Harmony Day celebrations about “learning to respect each other”
Thousands of people across Australia, including hundreds of new students at the University of Wollongong, will gather on Friday to celebrate multiculturalism at annual Harmony Day events.
Established in 1999, Harmony Day is a federal government program that celebrates Australian multiculturalism, from Indigenous Australians to the more than 200 different nationalities represented in the country.
Mohan Gunasekara, executive manager at Illawarra Multicultural Services (IMS), says that groups around the Illawarra will be celebrating with cultural events like dinners and dances. IMS will host soccer games on Saturday.
Mr Gunasekara said that Harmony Day is a chance for Australians from many cultures to come together and celebrate diversity. “Harmony Day is also an opportunity to designate that everyone belongs in this land.”
“I think it’s an opportunity… to learn from each other, to learn to respect each other,” he said.
Mr Gunasekara said that there are still challenges that face new migrants and refugees to Australia, especially employment and mastering English. “Refugees are entitled to English classes at the TAFE, and that is good, but IMS is trying to get a one-to-one program so that their conversational skills improve, and their employment prospects improve also,” he said.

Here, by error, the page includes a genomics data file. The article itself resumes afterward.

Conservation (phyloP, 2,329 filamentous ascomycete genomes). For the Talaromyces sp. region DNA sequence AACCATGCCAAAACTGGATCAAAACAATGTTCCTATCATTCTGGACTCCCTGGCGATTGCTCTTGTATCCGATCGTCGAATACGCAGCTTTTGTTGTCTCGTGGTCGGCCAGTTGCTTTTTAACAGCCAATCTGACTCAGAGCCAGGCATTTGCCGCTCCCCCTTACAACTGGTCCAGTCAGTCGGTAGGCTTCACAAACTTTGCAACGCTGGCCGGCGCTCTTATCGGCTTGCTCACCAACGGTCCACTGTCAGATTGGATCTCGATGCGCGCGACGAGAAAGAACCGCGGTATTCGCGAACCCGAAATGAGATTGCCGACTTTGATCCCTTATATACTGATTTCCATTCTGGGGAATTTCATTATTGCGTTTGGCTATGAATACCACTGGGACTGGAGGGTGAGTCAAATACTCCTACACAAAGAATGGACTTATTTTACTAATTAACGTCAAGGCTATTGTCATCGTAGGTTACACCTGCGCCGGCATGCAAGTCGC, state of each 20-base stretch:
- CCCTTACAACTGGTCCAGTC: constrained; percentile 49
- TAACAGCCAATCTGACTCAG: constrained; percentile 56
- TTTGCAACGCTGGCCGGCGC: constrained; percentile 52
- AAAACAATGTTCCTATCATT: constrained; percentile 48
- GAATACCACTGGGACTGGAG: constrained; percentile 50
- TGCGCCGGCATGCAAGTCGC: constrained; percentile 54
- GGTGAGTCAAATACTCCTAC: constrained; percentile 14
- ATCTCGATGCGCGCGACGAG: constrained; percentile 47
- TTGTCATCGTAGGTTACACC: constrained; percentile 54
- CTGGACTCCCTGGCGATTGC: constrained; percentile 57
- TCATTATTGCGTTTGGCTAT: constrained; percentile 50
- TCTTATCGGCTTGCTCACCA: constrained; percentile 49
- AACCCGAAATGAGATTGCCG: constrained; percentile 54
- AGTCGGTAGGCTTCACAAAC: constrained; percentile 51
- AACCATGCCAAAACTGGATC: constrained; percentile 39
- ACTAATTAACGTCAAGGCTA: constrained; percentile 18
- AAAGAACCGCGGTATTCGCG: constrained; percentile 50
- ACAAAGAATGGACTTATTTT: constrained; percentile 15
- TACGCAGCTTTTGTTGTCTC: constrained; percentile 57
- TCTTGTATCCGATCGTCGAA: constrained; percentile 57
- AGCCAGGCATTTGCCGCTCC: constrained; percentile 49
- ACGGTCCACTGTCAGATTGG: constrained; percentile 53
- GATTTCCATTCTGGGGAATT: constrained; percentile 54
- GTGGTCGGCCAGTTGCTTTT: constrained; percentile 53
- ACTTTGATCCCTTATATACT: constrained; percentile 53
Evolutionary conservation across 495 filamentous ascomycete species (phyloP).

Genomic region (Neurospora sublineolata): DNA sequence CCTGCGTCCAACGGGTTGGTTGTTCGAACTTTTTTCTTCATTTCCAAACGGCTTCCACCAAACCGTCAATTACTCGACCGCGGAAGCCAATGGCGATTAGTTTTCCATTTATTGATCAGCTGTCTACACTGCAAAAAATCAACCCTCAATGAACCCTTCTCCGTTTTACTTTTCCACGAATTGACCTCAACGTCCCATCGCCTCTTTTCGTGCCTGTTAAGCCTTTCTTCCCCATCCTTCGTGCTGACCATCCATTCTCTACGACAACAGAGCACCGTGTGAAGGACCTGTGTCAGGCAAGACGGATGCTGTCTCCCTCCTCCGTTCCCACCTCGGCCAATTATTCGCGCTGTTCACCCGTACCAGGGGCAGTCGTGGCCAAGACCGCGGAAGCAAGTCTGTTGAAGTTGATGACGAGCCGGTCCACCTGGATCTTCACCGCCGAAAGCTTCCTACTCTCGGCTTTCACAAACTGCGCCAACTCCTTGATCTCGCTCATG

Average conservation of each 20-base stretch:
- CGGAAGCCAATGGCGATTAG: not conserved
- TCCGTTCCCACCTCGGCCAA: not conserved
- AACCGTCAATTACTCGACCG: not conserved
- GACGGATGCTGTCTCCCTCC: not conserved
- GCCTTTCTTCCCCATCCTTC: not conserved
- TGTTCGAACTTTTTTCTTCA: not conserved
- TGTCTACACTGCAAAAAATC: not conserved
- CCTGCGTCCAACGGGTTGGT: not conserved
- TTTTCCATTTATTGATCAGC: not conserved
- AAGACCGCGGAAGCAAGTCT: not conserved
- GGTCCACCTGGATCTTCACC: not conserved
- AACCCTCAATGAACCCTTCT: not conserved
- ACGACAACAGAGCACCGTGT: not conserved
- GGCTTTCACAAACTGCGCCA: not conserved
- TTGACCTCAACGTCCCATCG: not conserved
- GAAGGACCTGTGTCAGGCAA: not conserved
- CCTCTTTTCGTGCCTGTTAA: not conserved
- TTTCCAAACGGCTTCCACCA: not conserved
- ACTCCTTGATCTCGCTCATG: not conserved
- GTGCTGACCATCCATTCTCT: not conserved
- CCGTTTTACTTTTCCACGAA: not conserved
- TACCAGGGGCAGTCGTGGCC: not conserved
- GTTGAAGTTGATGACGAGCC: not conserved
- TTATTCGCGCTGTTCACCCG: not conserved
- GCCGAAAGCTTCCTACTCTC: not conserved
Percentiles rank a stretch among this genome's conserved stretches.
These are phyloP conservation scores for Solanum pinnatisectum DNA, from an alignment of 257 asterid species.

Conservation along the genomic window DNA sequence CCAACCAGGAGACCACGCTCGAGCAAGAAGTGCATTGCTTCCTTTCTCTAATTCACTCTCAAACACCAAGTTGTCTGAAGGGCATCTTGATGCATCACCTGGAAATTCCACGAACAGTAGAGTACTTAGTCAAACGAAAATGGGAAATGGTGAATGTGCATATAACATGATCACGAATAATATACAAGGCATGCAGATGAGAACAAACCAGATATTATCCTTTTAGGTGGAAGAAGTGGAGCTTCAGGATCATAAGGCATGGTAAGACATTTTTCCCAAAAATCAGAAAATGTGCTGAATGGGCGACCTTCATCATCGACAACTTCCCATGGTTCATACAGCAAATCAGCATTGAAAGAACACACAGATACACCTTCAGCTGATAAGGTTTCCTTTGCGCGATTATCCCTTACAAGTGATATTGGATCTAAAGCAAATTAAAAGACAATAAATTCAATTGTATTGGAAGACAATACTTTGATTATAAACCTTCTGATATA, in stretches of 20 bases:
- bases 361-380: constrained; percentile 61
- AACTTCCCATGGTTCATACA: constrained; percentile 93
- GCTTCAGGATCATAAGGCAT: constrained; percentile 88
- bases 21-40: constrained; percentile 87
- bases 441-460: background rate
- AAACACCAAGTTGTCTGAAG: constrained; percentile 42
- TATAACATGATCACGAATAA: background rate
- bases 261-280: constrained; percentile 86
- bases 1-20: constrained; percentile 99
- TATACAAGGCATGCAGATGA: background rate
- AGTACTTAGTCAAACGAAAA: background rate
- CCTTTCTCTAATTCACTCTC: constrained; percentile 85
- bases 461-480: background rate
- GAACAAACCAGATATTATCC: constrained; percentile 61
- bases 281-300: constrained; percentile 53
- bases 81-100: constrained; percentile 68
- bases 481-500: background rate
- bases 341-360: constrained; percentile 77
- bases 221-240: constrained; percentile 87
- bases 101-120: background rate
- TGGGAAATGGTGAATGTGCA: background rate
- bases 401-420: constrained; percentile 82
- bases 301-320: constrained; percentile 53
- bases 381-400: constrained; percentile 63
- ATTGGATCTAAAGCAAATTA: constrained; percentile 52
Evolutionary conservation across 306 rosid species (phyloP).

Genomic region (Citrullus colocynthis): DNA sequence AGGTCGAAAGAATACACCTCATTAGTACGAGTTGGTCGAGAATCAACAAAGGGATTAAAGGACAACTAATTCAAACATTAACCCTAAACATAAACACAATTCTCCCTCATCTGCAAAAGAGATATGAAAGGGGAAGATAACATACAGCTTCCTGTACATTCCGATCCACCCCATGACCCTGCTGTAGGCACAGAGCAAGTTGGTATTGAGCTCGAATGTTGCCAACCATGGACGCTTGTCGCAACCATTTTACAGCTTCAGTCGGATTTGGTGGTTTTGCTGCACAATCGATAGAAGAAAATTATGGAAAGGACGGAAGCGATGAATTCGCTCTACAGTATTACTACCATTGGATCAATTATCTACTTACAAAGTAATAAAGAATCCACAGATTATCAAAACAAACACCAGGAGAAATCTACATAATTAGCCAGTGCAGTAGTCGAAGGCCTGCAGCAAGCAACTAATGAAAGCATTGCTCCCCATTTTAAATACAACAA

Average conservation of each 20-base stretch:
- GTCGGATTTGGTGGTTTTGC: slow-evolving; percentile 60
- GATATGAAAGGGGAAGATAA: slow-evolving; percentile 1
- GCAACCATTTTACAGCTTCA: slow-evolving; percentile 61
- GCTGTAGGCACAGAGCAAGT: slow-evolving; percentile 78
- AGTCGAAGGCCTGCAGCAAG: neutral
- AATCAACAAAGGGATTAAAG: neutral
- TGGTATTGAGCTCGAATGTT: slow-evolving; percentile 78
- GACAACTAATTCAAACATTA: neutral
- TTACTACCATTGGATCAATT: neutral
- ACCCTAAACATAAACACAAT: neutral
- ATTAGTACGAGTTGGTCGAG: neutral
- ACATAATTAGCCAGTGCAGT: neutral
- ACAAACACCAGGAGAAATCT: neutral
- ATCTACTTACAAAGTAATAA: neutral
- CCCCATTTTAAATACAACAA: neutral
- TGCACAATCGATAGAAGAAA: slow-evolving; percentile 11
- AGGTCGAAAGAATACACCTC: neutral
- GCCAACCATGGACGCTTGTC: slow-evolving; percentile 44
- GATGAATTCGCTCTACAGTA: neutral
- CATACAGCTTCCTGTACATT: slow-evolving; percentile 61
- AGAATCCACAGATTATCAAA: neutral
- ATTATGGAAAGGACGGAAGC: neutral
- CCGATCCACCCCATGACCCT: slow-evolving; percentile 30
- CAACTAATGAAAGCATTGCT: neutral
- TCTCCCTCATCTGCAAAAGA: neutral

Other events in the region include the City of Wollongong’s ‘Welcome to Wollongong’ event at UOW on Friday. Lord Mayor Gordon Bradbury and local MPs will welcome new arrivals to the city, alongside a festival with free entertainment and international cuisine.
Workers in thousands of workplace lunchrooms will also share food and their stories. ‘A Taste of Harmony’ is encouraging businesses and community groups to organise their own celebrations in order to break down cultural barriers in the workplace.
Established six years ago, last year over 3,500 workplaces participated, and organisers are aiming for 5,000 in 2014.
Australian universities are multicultural in nature. International students, domestic students and exchange students all play a part in this rich multicultural environment. Through these photos we explore the nature of multiculturalism through the diverse range of food we share and consume at the University of Wollongong.
As we lead up to Harmony Day on March 21, these images begin to represent a day where we all can celebrate our diversity and be proud of our multiculturalism.
It is reported that at least 30% of students leave University in their first year due to not finding a social group. This Friday, the University of Wollongong will be holding a ‘Welcome to Wollongong’ event to counter this trend and help out the new students.
Audio: Jared Constable
Video: Ben Mitchell
Words: Andre Charadia
Photo: Elliot Reeves